NFL Combine 2014: Unheralded Stars Who Shone in Front of Scouts

Donald WoodFeatured ColumnistFebruary 28, 2014

Pittsburgh defensive lineman Aaron Donald runs a drill at the NFL football scouting combine in Indianapolis, Monday, Feb. 24, 2014. (AP Photo/Michael Conroy)
Michael Conroy/Associated Press

After an action-packed 2014 NFL Scouting Combine, there were several unheralded college athletes who proved that they deserve consideration as top picks in the first round.

With Pittsburgh defensive tackle Aaron Donald and Oregon State wide receiver Brandin Cooks performing at an elite levels these potential stars proved to NFL franchises that they are worth an early investment.

Here are the unheralded stars who shone the brightest at the combine.


Aaron Donald, DT, Pittsburgh

There is no question that Pittsburgh defensive tackle Aaron Donald lacks the elite size that teams are looking for at the position—he measured in at 6’1” and 285 pounds—but Donald’s athletic ability is freakish for a man his size.

In the 40-yard dash normally dominated by pass-rushing defensive ends, Donald was a top performer, racking up the fifth-best time (4.68 seconds) and proving just how unique his skill set can be with the right refinement.

Add in the 35 reps he put up in the bench press, the second most of any defensive lineman, and the questions about his strength at his size were answered emphatically.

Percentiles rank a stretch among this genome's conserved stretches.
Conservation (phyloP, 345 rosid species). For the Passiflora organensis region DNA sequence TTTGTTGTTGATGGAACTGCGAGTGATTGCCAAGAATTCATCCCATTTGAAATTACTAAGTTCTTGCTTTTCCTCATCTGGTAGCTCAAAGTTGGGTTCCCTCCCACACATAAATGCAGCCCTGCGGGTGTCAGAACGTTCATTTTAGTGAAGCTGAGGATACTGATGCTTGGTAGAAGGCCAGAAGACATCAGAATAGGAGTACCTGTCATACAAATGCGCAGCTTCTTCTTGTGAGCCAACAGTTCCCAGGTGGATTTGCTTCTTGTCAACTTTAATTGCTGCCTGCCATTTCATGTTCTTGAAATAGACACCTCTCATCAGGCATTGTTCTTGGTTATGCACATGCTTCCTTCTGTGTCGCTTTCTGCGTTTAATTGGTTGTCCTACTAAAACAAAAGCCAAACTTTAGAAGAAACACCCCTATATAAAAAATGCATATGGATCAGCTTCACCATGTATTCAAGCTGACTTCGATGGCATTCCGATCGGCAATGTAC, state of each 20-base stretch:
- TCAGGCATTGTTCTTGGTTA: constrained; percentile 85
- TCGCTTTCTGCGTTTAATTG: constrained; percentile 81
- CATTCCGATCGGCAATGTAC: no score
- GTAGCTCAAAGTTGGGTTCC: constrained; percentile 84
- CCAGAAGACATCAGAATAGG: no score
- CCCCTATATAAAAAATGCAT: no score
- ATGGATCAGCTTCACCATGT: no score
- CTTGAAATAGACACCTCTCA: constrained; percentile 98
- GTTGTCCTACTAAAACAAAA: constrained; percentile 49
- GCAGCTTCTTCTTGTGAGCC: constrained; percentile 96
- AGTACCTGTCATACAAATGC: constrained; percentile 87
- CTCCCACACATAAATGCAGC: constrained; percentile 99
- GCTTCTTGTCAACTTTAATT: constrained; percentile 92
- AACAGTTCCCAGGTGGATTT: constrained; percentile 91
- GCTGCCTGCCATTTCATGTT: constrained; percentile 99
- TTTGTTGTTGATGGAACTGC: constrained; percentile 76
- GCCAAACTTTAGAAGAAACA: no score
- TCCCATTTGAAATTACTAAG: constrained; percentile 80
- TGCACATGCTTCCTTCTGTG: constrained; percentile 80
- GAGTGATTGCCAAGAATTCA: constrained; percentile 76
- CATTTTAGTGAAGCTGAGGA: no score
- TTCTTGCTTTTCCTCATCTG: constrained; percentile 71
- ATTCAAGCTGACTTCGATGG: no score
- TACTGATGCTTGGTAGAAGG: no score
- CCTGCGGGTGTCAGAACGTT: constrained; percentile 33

There is no doubt that teams will be skeptical of a defensive tackle who has shorter arms and has little room to grow on his short frame, but the raw skill and ability he showed at the combine will result in Donald going in the middle of the first round.

Predicted landing spot: No. 14 overall, Chicago Bears


Brandin Cooks, WR, Oregon State

The combine gives teams around the NFL all the tangible numbers they need to make a judgment on a player, and one of the biggest winners from this year’s event was Oregon State wide receiver Brandin Cooks.

While he lacks elite size at just 5’10” and 189 pounds, Cooks is more of a possession receiver who can play in the slot or move to the outside and use his elite speed to burn cornerbacks off the line of scrimmage.

Cooks ran the top speed of any wide receiver and the second-fastest speed of the entire combine (second to only Kent State running back Dri Archer) with a time of 4.33 seconds in the 40-yard dash.

What Cooks lacks in size, he more than makes up for in speed, strength (16 reps on the bench press) and athleticism (performed well in the broad and long jumps), and he proved that he is worthy of a first-round pick.

Predicted landing spot: No. 30 overall, San Francisco 49ers


*Stats via Combine information via official tracker.